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With all of the larger tasks that we had planned to do out of the way, we began the day yesterday with the question “what should we do today?” One of the things that I suggested was exploring why our bilge high water alarm went off during the night. You have to admit, that’s a pretty strange thing to occur when the boat is out of the water! Unfortunately, climbing into the engine room to check on that one thing escalated into a full day’s work, and then some.

The first thing I did when I crawled back into the space by the bilge was break a wire off the alternator, a wire that I did not have a lug large enough to crimp onto it. That alone required a trip to the yard’s chandlery. What I found later after acquiring the appropriate lug was that I didn’t have a crimper large enough to handle it. After trying every tool I had that I could think of to get the job done, we walked to a couple of stores to search for one. We were unsuccessful.

So, leaving that issue aside, we continued looking for the source of the leak. Working on the assumption that it had to be a fresh water leak, it didn’t take us long to find the source: our water heater. Old and corroded, the leak was coming from the back end, not one of the easier to deal with fittings on the front. It would have to be replaced.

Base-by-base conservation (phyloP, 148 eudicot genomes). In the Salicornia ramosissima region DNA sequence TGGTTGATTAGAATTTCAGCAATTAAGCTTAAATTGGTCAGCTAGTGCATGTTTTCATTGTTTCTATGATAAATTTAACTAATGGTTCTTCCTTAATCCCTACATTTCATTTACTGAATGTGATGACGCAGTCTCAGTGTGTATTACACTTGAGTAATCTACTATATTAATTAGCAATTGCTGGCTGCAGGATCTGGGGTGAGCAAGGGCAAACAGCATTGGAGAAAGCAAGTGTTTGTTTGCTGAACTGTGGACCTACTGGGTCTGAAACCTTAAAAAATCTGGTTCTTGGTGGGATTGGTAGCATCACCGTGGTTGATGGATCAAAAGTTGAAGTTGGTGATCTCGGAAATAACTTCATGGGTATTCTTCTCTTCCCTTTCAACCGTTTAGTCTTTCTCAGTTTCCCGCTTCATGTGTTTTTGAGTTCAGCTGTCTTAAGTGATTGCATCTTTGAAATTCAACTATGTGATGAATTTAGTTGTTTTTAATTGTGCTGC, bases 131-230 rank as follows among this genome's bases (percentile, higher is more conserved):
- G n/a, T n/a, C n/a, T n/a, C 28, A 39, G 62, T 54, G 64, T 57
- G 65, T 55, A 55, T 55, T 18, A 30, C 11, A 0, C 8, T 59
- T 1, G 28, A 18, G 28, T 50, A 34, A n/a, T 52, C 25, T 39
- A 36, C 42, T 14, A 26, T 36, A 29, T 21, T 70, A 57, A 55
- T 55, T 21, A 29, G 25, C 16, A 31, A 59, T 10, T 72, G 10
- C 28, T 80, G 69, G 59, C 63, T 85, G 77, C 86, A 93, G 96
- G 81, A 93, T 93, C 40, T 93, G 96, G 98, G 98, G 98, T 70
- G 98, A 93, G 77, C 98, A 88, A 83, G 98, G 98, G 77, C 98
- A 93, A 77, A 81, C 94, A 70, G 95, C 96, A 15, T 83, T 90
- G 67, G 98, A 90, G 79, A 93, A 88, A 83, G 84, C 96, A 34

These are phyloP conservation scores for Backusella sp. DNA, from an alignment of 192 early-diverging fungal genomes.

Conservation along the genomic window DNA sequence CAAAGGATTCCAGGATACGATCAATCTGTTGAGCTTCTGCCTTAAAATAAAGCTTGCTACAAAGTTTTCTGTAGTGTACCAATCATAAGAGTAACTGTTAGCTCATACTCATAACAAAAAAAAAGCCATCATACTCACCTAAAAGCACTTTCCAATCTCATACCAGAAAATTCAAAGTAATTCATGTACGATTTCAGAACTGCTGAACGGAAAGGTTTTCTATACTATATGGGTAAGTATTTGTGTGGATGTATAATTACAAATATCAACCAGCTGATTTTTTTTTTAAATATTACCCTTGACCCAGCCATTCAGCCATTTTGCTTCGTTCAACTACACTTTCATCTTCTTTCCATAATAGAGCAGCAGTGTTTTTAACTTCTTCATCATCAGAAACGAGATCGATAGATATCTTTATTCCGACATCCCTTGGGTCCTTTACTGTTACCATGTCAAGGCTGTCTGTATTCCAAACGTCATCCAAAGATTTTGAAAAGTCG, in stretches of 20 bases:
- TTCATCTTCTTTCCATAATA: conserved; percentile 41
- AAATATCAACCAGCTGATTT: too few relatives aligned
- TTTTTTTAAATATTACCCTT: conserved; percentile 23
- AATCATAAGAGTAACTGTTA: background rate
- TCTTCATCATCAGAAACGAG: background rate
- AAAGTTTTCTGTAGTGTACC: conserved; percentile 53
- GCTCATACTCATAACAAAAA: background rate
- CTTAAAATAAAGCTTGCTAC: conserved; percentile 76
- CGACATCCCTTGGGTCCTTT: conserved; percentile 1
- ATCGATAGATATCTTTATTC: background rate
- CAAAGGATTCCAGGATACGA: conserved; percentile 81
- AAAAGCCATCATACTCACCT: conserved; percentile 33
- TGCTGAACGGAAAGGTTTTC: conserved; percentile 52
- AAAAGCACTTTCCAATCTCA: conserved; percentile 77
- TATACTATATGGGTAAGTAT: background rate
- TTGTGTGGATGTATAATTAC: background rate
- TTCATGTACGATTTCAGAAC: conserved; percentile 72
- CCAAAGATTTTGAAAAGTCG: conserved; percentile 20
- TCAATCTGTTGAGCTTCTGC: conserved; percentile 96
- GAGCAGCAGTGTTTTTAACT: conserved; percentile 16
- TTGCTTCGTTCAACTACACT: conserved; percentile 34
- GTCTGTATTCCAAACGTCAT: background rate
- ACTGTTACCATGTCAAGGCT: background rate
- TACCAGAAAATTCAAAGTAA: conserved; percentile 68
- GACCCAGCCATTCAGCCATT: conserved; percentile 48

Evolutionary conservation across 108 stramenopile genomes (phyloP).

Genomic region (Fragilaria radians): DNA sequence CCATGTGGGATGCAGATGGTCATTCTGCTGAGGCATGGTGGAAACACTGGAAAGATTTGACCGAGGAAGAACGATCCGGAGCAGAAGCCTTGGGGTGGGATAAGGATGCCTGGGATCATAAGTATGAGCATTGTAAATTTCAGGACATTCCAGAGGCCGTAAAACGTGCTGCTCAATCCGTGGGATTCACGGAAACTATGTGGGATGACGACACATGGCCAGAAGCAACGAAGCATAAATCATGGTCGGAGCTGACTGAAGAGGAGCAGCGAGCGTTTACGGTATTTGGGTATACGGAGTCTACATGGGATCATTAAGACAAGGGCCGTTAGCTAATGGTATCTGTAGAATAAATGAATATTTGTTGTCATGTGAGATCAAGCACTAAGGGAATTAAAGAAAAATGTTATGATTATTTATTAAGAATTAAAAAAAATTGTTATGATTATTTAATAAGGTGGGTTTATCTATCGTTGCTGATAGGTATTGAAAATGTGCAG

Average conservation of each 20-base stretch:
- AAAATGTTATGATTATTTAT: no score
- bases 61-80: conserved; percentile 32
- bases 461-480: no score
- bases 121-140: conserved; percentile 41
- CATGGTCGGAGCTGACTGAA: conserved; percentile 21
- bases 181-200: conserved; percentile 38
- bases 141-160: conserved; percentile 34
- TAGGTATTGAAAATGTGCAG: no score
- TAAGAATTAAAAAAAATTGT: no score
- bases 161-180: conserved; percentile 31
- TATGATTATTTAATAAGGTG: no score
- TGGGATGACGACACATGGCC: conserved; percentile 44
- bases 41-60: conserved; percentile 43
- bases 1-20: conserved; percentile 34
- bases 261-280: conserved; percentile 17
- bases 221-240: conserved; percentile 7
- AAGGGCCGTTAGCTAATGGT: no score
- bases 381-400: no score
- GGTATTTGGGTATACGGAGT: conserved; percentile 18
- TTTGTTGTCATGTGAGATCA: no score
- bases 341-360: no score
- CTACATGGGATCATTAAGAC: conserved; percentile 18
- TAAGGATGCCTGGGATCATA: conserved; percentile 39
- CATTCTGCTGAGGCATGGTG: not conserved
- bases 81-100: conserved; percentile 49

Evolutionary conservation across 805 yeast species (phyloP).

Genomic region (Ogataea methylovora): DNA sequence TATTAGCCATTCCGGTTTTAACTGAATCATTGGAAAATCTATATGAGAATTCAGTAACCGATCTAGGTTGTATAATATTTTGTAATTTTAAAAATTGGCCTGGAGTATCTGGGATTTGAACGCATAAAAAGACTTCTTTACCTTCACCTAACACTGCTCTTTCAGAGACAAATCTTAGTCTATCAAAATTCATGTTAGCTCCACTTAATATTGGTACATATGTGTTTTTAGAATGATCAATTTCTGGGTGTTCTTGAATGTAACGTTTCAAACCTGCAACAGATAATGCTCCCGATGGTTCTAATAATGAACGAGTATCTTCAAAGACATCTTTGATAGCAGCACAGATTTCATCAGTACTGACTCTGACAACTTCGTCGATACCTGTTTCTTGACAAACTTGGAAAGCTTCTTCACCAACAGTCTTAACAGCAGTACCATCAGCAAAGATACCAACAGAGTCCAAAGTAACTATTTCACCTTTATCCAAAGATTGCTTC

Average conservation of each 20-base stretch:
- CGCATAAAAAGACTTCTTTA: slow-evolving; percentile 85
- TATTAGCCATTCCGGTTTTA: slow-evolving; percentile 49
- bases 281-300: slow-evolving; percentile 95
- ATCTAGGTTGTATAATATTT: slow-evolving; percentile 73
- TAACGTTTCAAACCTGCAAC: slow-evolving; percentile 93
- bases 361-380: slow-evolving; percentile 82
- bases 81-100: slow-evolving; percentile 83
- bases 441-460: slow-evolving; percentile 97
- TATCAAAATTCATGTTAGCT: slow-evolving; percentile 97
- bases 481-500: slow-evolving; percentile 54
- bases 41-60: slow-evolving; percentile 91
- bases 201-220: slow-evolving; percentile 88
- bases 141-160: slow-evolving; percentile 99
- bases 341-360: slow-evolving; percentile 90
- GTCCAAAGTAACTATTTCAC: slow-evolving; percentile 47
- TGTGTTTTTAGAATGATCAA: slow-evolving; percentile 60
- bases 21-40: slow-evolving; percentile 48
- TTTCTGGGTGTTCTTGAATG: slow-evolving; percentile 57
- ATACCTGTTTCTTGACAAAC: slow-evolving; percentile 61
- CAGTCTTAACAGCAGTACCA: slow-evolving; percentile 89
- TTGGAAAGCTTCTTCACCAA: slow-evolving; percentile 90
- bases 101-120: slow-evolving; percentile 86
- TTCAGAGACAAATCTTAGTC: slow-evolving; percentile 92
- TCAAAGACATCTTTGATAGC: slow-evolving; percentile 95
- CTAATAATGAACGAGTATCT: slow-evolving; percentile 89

By mid-afternoon, after two more trips to Budget Marine, we had a new water heater on board, and could begin the task of swapping them. What followed was a greater than 1 hour battle to “simply” remove the three bolts holding the old one in. I put simply in quotes because there really is no simply on a boat! We managed to get only two of the bolts removed before we had to call it a day.

Quote from one of the guys who was working on our boat this past week:
“I can’t believe that anyone who works on boats for a living would want to own a boat. I certainly don’t.”

Here is what I noted on our Facebook page: You need to have LOTS of tools on board, including SHORT wrenches! I also had to use the socket extensions from two different sets, pairing them together, to reach a particular bolt. Additionally, I had to use our iPhone on video to even find the head of one of them! Ratcheting wrenches like these would have been very helpful to have!

24 Comments

  1. Perhaps you should rap on the hull and ask your boat to expose all near tearm issues!

    A motionless boat must be easier to work on!

  2. Agreed re; racheting wrenches.

    In the meantime I have a racheting crescent wrench that I found at Lee Valley Tools. It was just an in-store special but I liked it so much that I bought one for a friend who has a Cal 27.

    This wrench extender would be useful:
    http://www.leevalley.com/en/Wood/page.aspx?p=67696&cat=1,70373,70375&ap=1

    or these:
    http://www.leevalley.com/en/Wood/page.aspx?p=70644&cat=1,70373,70375&ap=1

    or this..
    http://www.leevalley.com/en/Wood/page.aspx?p=72422&cat=1,70373,70375,72414

    Lee Valley is a candy store full of tools

  3. One thing I found mildly amusing in this post Mike was the name of the store from where you were purchasing your boat supplies and I’m sure others have commented on this same thing over the years. Is there really any truth to the name of any boating store such as “Budget Marine”. It sure sounds like an oxymoron to me! lol Good luck with switching out the tanks.